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Megadeth’s return to the UK for Bloodstock was far from perfect, but a riotous, career-spanning celebration all the same

Dave Mustaine needed a little help from the crowd on this one, but it all made for a hella fun, thrashing good time



Before Megadeth seize the stage to headline Bloodstock 2023, the US thrashers’ video backdrops play a compilation of Vic Rattleheads gone by. The skeletal mascot’s appearances on a host of artworks fade in and out, covering everything from signature single Holy Wars…The Punishment Due to last year’s The Sick, The Dying… And The Dead! album. It’s the perfect introduction for a set that, over the next 90 minutes, will blast out classic tracks from every era of this band’s four-decade history.

Opener Hangar 18 does plenty to explain how Megadeth have endured this long. The 1990 Rust In Peace favourite is emblematic of the band’s early golden age, imbuing finger-shredding technicality with genuine hooks and melody. First you’re moshing to those rallying chords and crying out that hook of “Hangar 18! I know too much!”, then you’re spending the next three minutes asking how Mustaine and co-guitarist Kiko Loureiro aren’t soloing their calluses off.

Megadeth’s more straightforward mid-’90s arena-metal days also enjoy pride of place in the setlist. Sweating Bullets – which sees Mustaine interrupt his own ranting verses with just three chords – rocks up early to unite the crowd in singalong. An evocative À Tout Le Monde and bouncing Symphony Of Destruction achieve similar interactivity, especially when the latter gets everyone chanting “Megadeth!” in time with its easy-as-pie riff.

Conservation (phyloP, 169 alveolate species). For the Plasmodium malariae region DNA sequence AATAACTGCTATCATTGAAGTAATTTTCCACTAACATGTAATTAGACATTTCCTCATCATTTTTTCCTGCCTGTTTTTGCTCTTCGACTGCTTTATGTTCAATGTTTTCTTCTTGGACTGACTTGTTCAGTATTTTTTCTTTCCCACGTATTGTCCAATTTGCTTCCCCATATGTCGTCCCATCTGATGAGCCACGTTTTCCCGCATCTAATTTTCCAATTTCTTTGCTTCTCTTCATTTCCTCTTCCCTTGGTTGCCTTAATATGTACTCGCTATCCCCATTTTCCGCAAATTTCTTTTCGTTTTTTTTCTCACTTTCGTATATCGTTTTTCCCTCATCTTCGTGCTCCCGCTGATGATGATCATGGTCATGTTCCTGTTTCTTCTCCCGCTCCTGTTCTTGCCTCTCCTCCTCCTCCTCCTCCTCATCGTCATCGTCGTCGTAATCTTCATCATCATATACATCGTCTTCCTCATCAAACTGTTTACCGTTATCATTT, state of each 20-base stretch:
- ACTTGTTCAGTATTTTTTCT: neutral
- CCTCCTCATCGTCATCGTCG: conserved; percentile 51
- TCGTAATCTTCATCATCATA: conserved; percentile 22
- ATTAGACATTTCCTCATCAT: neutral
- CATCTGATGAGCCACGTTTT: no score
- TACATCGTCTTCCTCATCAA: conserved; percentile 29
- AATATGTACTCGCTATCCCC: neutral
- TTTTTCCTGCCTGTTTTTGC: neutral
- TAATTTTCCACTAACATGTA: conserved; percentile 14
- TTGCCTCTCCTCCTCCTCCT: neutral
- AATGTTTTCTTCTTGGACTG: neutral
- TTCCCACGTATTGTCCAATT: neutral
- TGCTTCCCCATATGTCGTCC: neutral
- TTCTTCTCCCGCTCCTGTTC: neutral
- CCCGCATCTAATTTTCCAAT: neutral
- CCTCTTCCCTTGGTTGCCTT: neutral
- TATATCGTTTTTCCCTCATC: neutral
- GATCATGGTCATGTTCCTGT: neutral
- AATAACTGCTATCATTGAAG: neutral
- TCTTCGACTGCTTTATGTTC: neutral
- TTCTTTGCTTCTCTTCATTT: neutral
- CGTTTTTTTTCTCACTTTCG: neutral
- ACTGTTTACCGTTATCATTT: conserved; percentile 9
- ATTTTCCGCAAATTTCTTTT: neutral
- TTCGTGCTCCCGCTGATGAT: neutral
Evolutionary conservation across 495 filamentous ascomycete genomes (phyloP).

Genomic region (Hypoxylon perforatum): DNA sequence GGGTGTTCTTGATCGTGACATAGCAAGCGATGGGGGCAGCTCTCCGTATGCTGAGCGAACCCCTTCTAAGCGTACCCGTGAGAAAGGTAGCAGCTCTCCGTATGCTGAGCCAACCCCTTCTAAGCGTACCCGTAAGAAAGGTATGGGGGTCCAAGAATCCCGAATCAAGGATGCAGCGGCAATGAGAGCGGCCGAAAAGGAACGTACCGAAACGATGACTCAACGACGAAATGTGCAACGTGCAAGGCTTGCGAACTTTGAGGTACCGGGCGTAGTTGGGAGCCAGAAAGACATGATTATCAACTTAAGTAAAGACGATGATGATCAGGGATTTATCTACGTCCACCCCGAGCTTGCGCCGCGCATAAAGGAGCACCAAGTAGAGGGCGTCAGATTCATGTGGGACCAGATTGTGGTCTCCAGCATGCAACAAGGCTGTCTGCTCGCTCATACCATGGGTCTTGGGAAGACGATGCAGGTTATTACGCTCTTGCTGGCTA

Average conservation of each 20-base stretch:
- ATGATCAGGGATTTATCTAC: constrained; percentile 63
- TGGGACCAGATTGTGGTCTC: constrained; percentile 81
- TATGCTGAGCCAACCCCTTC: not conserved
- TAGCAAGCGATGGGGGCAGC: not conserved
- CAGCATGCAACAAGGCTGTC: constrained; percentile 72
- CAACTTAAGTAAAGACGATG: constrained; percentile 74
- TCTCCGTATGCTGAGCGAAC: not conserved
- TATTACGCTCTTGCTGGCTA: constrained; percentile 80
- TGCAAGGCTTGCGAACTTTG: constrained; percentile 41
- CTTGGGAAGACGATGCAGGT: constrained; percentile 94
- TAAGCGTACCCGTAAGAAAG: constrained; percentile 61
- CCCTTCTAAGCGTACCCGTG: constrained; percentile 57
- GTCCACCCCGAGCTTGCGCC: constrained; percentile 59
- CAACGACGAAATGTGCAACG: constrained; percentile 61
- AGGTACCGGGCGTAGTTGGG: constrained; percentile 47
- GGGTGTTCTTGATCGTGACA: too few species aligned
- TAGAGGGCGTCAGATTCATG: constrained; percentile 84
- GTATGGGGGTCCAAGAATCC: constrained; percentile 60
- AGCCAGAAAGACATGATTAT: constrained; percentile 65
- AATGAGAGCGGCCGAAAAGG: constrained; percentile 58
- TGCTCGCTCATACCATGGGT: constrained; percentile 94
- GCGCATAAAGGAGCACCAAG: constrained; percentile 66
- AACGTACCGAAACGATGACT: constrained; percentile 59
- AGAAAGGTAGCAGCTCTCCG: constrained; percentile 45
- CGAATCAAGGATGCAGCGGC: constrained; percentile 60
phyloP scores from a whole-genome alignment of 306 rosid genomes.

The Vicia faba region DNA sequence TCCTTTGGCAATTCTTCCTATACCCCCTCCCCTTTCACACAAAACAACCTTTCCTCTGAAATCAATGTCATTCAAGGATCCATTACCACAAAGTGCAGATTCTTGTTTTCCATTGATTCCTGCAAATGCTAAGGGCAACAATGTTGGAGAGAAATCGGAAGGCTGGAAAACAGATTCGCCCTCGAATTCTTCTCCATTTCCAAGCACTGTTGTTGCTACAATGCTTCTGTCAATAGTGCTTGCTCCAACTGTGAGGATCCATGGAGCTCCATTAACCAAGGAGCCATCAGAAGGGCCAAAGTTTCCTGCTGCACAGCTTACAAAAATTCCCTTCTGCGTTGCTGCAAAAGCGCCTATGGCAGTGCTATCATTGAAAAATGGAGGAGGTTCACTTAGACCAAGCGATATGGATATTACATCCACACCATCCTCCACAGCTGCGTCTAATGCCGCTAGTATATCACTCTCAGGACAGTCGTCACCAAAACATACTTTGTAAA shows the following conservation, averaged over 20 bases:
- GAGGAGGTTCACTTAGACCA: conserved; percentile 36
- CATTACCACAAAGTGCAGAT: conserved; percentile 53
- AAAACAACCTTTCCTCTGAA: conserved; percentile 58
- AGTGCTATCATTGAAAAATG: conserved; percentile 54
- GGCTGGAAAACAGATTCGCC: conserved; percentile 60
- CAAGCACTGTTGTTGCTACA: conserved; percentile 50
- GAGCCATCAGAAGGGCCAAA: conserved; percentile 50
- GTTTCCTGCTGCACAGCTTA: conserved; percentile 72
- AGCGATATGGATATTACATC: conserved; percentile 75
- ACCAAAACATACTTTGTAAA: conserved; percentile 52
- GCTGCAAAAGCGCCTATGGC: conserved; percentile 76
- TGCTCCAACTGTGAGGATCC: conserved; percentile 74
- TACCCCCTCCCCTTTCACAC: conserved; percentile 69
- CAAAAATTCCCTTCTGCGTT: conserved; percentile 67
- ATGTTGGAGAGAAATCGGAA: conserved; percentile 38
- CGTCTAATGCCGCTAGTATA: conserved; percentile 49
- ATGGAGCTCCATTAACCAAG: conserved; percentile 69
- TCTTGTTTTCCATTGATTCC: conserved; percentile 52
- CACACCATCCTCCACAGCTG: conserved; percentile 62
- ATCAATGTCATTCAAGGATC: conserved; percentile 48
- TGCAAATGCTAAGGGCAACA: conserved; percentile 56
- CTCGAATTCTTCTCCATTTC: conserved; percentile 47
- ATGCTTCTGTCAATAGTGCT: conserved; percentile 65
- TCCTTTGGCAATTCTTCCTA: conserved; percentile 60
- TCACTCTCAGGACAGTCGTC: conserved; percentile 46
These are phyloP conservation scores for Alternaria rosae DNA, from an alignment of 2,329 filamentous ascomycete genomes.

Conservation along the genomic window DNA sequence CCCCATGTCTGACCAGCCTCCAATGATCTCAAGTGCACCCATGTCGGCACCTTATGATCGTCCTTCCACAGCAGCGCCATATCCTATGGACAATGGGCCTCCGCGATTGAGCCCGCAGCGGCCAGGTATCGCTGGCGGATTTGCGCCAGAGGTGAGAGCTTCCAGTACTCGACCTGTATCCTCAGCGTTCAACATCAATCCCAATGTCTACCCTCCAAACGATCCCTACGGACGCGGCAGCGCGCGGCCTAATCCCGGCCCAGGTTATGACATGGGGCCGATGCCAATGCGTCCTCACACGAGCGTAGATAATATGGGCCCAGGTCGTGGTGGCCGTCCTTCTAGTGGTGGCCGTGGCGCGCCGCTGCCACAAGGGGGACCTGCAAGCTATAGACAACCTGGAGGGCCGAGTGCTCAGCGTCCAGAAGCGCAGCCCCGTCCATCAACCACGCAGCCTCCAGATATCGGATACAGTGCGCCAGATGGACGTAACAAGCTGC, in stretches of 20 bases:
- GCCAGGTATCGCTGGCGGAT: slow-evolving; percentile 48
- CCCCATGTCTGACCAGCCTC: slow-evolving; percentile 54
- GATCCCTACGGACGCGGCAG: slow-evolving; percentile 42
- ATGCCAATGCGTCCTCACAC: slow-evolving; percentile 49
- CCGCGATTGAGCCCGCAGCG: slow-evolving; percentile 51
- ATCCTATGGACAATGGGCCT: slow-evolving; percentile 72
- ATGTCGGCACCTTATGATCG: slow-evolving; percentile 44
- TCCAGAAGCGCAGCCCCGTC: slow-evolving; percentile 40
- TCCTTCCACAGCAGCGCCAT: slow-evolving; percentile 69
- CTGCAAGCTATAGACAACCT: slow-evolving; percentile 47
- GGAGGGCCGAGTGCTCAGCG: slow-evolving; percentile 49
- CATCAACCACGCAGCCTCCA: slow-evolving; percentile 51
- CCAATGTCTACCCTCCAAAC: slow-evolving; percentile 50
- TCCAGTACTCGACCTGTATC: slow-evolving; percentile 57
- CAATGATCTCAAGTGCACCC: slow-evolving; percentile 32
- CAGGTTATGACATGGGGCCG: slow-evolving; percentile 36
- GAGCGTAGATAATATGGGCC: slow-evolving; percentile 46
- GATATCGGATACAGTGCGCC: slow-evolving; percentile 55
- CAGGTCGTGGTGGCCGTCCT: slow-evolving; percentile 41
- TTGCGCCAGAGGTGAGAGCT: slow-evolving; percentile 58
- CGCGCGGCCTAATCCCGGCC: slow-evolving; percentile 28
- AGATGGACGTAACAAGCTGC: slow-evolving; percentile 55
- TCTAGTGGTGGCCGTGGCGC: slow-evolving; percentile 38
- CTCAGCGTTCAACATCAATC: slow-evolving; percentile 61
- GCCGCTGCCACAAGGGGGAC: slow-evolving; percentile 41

Sadly, although the selection of songs is iron-clad, Megadeth aren’t bulletproof performers. They’re technically spotless; Loureiro’s all smiles, and drummer Dirk Verbeuren and bassist James LoMenzo are both high-energy, but Mustaine’s vocals never match the savagery of his riffs. It’s an issue that’s been well documented lately, further exacerbated by the low mix on his microphone, turning tonight more into heavy metal karaoke than a statement of continuing intensity.

MegaDave seems in high spirits, though. Despite one bizarre diatribe about a blow-up unicorn in the crowd (“I’m sorry you spent the whole afternoon blowing that thing up – and that you probably enjoyed it”), Megadeth’s architect of aggression seems genuinely humbled by the occasion. He even states that the sole new song in the set, 2022’s We’ll Be Back, is hardly “the national anthem” – a rare self-deprecating statement given its slicing guitars and breakneck pace encapsulate many of this band’s best aspects.

The usual series of thrash metal oldies finish the set, with Peace Sells marching into Mechanix and a climactic Holy Wars…. The escalating speed and proficiency of the trio build the evening to an apex of excitement. Even if much of this crowd is better at singing these songs than Mustaine is, it doesn’t damper the joy shared by these 20,000 onlookers as they filter out into the Midlands.

Megadeth Bloodstock Open Air 2023 setlist

Hangar 18
Dread And The Fugitive Mind
Angry Again
Sweating Bullets
Wake Up Dead
In My Darkest Hour
We’ll Be Back
Conquer Or Die
À Tout Le Monde
Tornado Of Souls
Symphony Of Destruction
Peace Sells